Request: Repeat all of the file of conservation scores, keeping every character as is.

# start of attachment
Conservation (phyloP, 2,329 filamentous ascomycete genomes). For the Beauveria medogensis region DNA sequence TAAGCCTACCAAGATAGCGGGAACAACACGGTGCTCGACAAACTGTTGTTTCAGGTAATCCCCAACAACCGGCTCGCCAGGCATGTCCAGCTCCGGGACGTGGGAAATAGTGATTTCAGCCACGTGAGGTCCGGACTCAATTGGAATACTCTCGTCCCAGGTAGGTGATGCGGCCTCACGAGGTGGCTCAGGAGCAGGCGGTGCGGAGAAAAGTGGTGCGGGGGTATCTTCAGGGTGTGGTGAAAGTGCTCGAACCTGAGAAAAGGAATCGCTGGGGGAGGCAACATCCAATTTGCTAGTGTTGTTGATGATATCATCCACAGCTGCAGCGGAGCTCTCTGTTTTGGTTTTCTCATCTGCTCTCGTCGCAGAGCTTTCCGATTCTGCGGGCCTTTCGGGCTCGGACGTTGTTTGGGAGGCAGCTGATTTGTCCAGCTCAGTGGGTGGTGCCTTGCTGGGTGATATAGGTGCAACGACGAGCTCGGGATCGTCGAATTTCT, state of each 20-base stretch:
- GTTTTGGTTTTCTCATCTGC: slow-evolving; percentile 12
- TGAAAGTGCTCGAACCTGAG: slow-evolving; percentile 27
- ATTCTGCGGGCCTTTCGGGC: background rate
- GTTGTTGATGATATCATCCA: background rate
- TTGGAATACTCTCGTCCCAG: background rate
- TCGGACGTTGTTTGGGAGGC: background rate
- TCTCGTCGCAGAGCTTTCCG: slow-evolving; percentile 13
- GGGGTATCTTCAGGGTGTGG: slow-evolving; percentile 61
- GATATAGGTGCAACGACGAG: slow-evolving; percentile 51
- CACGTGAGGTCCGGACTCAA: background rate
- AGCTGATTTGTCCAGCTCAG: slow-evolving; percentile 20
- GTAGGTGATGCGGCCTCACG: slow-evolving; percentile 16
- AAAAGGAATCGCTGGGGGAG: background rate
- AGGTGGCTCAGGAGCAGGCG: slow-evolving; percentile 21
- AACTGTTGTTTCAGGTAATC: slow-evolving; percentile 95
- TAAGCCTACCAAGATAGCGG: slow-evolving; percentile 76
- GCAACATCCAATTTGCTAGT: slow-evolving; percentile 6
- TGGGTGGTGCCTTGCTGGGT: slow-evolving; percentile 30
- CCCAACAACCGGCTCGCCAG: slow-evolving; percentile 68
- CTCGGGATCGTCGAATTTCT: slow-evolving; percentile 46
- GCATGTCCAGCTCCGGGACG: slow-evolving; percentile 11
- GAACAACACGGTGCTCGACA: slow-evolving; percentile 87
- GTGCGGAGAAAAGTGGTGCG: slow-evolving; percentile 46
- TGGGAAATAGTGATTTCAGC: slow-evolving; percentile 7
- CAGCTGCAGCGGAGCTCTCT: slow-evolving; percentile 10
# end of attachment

Conservation (phyloP, 2,329 filamentous ascomycete genomes). For the Beauveria medogensis region DNA sequence TAAGCCTACCAAGATAGCGGGAACAACACGGTGCTCGACAAACTGTTGTTTCAGGTAATCCCCAACAACCGGCTCGCCAGGCATGTCCAGCTCCGGGACGTGGGAAATAGTGATTTCAGCCACGTGAGGTCCGGACTCAATTGGAATACTCTCGTCCCAGGTAGGTGATGCGGCCTCACGAGGTGGCTCAGGAGCAGGCGGTGCGGAGAAAAGTGGTGCGGGGGTATCTTCAGGGTGTGGTGAAAGTGCTCGAACCTGAGAAAAGGAATCGCTGGGGGAGGCAACATCCAATTTGCTAGTGTTGTTGATGATATCATCCACAGCTGCAGCGGAGCTCTCTGTTTTGGTTTTCTCATCTGCTCTCGTCGCAGAGCTTTCCGATTCTGCGGGCCTTTCGGGCTCGGACGTTGTTTGGGAGGCAGCTGATTTGTCCAGCTCAGTGGGTGGTGCCTTGCTGGGTGATATAGGTGCAACGACGAGCTCGGGATCGTCGAATTTCT, state of each 20-base stretch:
- GTTTTGGTTTTCTCATCTGC: slow-evolving; percentile 12
- TGAAAGTGCTCGAACCTGAG: slow-evolving; percentile 27
- ATTCTGCGGGCCTTTCGGGC: background rate
- GTTGTTGATGATATCATCCA: background rate
- TTGGAATACTCTCGTCCCAG: background rate
- TCGGACGTTGTTTGGGAGGC: background rate
- TCTCGTCGCAGAGCTTTCCG: slow-evolving; percentile 13
- GGGGTATCTTCAGGGTGTGG: slow-evolving; percentile 61
- GATATAGGTGCAACGACGAG: slow-evolving; percentile 51
- CACGTGAGGTCCGGACTCAA: background rate
- AGCTGATTTGTCCAGCTCAG: slow-evolving; percentile 20
- GTAGGTGATGCGGCCTCACG: slow-evolving; percentile 16
- AAAAGGAATCGCTGGGGGAG: background rate
- AGGTGGCTCAGGAGCAGGCG: slow-evolving; percentile 21
- AACTGTTGTTTCAGGTAATC: slow-evolving; percentile 95
- TAAGCCTACCAAGATAGCGG: slow-evolving; percentile 76
- GCAACATCCAATTTGCTAGT: slow-evolving; percentile 6
- TGGGTGGTGCCTTGCTGGGT: slow-evolving; percentile 30
- CCCAACAACCGGCTCGCCAG: slow-evolving; percentile 68
- CTCGGGATCGTCGAATTTCT: slow-evolving; percentile 46
- GCATGTCCAGCTCCGGGACG: slow-evolving; percentile 11
- GAACAACACGGTGCTCGACA: slow-evolving; percentile 87
- GTGCGGAGAAAAGTGGTGCG: slow-evolving; percentile 46
- TGGGAAATAGTGATTTCAGC: slow-evolving; percentile 7
- CAGCTGCAGCGGAGCTCTCT: slow-evolving; percentile 10